She was referred to Laurie Gaspar, MD, MBA, professor and former chairman in the Department of Radiation Oncology. Gaspar suggested that Penafiel undergo stereotactic radiosurgery, non-surgical radiation therapy which could precisely target the two small asymptomatic meningiomas with fewer high-dose treatments than traditional therapy.
“It was very frightening to her,” Gaspar recalls. “I had to reassure her.”
It took only about a week to recover from the stereotactic radiosurgery. Penafiel returned to her position at the CU Cancer Center, but not before Gaspar asked her what would prove to be a pivotal question. What kind of birth control was she on? Penafiel told her that she used a quarterly contraceptive injection of progesterone.
Recurrence: A great memory and a gut feeling
In December 2016, Penafiel was looking ahead to 2017. One daughter was graduating from college, she had a trip planned with both her daughters and she was exceptionally busy in her job as the CU Cancer Center Education and Program Manager. She was preparing for “Learn About Cancer Day” for 120 high school students, and managing the Cancer Research Summer Fellowship Program which brings in 40 college undergraduates from all over the U.S. to perform cancer research with CU’s top cancer physicians and researchers.
Then, on Christmas Eve, the phone rang. Lillehei was calling to say that her most recent MRI showed a new nodule at the site of the original tumor behind her left eye.
“He told me that it needed to be dealt with surgically because of the location,” Penafiel said. “It was urgent, and very tough to receive the news about a fourth meningioma.”
Lillehei planned to present the case to the January meeting of the Skull Base Tumor Board. Then, in what would prove to be a prescient move, Penafiel contacted Gaspar to ask if she would attend the board meeting. Gaspar had a gut feeling and a great memory. She asked Penafiel if she was still using the same kind of birth control. Penafiel said yes. With just a hunch, Gaspar dug deeper. She did some literature searches, with a sneaking suspicion the birth control was connected to recurring meningiomas.
“As luck would have it, I was getting together with Dr. D. Ryan Ormond to talk about recent research,” Gaspar said. “So I asked him if he advises people with recurring meningiomas to steer clear of progesterone, or am I the only one? And he said to me, ‘That’s so weird you should ask me about that.’”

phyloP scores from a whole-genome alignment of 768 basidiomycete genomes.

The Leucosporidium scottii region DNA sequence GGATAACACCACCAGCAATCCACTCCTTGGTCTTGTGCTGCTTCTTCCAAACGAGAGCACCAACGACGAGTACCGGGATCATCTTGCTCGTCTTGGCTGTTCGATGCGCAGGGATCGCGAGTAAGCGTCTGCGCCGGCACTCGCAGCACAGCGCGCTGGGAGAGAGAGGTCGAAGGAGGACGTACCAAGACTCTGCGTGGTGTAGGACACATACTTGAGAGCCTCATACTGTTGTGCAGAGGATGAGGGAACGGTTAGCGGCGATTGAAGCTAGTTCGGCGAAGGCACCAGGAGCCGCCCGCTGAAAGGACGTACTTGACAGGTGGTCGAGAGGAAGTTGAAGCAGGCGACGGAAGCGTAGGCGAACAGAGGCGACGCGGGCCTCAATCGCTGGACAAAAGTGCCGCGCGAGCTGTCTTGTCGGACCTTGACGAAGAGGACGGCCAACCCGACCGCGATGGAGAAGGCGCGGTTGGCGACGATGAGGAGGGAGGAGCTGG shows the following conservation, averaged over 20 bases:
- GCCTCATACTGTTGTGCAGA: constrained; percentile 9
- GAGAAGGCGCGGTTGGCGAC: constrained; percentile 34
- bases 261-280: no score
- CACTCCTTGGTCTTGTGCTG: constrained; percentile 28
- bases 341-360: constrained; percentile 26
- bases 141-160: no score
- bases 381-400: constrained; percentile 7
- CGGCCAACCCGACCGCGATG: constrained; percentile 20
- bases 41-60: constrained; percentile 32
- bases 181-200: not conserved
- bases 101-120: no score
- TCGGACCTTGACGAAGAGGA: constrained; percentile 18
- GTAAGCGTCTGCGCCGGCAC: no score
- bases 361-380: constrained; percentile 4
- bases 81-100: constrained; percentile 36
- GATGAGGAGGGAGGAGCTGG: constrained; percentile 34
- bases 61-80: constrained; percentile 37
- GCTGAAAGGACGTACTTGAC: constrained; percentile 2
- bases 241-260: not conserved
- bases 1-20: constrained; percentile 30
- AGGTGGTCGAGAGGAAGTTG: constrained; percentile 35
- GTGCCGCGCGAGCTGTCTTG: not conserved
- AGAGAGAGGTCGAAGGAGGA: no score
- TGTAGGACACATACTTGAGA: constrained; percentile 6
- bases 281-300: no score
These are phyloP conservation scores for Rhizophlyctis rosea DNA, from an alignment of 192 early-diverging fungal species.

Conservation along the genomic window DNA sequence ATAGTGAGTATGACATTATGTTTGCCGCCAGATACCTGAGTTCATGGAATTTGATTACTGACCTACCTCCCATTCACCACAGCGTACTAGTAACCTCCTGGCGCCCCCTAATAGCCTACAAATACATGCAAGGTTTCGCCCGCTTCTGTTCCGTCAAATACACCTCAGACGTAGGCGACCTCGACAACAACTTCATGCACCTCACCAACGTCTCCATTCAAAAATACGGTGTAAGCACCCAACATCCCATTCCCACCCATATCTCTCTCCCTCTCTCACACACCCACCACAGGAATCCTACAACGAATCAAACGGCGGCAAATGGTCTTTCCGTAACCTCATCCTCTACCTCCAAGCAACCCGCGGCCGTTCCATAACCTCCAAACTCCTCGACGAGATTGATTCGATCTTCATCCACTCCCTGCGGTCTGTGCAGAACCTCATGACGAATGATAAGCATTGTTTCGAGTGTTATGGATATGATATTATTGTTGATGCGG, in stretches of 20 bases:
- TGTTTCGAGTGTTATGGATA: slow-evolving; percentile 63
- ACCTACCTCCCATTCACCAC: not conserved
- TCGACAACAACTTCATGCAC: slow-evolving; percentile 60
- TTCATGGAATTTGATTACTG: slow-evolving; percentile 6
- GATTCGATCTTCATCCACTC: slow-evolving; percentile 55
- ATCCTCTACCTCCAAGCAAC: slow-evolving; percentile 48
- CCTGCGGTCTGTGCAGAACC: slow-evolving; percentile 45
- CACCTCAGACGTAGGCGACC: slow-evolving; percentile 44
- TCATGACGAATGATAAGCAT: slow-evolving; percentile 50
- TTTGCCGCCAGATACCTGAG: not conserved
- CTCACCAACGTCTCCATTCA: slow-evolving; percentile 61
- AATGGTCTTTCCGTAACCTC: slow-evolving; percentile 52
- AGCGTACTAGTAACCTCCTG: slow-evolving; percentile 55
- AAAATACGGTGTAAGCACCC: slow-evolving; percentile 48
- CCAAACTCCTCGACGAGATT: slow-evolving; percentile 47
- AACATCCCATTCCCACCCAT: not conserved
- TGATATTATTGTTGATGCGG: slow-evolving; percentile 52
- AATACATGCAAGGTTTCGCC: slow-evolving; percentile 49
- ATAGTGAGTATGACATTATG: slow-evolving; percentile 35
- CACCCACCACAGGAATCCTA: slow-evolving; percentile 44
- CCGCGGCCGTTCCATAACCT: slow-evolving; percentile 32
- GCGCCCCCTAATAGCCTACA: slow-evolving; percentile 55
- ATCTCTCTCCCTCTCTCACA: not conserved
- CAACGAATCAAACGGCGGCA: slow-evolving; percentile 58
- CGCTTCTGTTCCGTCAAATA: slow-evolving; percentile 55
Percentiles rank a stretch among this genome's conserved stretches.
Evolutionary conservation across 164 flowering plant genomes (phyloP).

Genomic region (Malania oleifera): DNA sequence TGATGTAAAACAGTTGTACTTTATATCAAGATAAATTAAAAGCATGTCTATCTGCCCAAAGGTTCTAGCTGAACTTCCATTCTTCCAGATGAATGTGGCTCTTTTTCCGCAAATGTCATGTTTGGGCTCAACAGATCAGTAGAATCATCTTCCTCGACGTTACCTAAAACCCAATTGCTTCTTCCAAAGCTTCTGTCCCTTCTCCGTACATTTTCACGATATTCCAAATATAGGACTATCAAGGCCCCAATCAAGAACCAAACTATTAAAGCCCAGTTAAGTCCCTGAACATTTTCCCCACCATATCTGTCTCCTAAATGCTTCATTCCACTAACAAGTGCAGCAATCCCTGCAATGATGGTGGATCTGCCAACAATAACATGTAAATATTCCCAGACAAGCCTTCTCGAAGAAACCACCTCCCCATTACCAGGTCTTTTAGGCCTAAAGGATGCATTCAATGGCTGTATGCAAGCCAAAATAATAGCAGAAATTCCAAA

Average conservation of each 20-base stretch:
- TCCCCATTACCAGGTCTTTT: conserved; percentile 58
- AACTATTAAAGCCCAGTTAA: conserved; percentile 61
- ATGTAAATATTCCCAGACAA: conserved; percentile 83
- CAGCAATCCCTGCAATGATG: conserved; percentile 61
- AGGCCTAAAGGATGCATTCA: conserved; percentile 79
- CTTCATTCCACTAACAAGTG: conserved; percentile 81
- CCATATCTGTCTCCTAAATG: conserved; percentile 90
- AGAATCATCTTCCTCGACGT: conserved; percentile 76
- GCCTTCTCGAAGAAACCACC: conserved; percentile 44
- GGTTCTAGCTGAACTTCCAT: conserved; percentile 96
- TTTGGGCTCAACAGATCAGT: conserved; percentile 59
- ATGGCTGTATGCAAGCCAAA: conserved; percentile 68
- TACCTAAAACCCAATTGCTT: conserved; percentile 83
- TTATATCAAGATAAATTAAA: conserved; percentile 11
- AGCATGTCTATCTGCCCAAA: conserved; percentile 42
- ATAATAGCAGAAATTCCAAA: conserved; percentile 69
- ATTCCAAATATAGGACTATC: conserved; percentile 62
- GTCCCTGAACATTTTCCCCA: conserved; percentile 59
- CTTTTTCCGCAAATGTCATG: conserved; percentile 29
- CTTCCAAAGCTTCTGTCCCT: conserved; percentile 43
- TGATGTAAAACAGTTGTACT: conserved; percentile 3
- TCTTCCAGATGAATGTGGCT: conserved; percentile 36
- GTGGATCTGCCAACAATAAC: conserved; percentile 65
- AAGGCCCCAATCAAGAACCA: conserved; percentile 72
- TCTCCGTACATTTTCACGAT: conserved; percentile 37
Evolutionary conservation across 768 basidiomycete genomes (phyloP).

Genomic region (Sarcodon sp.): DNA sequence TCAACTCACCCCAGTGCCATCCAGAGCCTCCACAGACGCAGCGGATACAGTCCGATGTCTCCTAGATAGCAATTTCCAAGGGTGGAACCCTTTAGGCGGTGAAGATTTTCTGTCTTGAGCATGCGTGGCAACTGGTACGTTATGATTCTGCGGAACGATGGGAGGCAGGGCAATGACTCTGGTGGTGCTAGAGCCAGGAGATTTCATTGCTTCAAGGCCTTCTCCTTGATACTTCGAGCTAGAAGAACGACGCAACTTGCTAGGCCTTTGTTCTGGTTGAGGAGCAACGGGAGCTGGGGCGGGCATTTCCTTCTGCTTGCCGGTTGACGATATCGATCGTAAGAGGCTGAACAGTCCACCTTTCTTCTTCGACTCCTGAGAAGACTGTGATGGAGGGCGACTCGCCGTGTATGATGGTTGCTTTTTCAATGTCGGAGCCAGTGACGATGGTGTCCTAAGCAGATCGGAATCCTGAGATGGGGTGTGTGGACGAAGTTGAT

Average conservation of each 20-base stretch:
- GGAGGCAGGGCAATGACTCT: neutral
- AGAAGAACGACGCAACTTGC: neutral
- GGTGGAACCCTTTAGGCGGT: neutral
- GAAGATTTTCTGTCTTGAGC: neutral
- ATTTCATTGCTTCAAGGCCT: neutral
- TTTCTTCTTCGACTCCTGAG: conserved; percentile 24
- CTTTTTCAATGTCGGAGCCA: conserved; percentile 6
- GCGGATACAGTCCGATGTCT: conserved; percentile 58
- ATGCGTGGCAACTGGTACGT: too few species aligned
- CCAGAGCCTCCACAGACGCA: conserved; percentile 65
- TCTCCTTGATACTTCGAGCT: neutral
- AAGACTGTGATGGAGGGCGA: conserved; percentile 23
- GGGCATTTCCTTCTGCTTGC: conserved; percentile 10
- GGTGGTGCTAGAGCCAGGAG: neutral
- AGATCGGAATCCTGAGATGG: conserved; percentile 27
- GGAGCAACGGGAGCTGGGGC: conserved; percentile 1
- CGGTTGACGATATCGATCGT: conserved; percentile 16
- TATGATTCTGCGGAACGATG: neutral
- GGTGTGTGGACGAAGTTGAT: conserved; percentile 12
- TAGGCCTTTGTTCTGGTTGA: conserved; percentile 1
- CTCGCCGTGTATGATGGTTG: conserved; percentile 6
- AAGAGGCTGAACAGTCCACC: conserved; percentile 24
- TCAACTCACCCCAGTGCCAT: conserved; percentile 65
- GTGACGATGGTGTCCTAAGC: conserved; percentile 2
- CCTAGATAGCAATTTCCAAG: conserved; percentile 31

Ormond, who is an assistant professor and director of the CU School of Medicine Brain Tumor Program, told Gaspar that he was researching the association between hormones and recurrent meningiomas. Although the research was not yet published, initial results showed that people on progesterone had a higher rate of meningioma recurrence compared to patients not on the hormone. That information was, Gaspar said, “good enough for me.” She called Penafiel to say that new research supported her hunch and advised her to change her method of birth control—immediately.
The future: “I am eternally grateful”
When the tumor board convened, the game plan for Penafiel changed dramatically.
“It certainly changed our mind from going in surgically,” Lillehei said.
Instead, Penafiel started a mild oral chemotherapy designed to attack the meningioma. She will not spend months recovering from surgery and radiation—all because of a conversation between two physicians that Gaspar says is indicative of the collegiality at CU Anschutz which leads to better outcomes and happier patients.
“A lot of things happen just because we talk to each other in informal ways,” Gaspar said. “We learn from each other.”
Lillehei praises Penafiel for her willingness to advocate for herself. “She’s been a trooper,” he said. “She knows what she is up against but she has a tremendous attitude. And after everything she has been through, her vision is 20-20!”
Penafiel is willing to talk about her decade-long care at the CU Cancer Center because she feels she was never alone in the journey. She calls herself a “brain tumor survivor,” and says she is fortunate to have her family and her physicians. “I don’t feel like I am just a case here,” she said. “I am a person. I know my doctors really care. And I am eternally grateful.”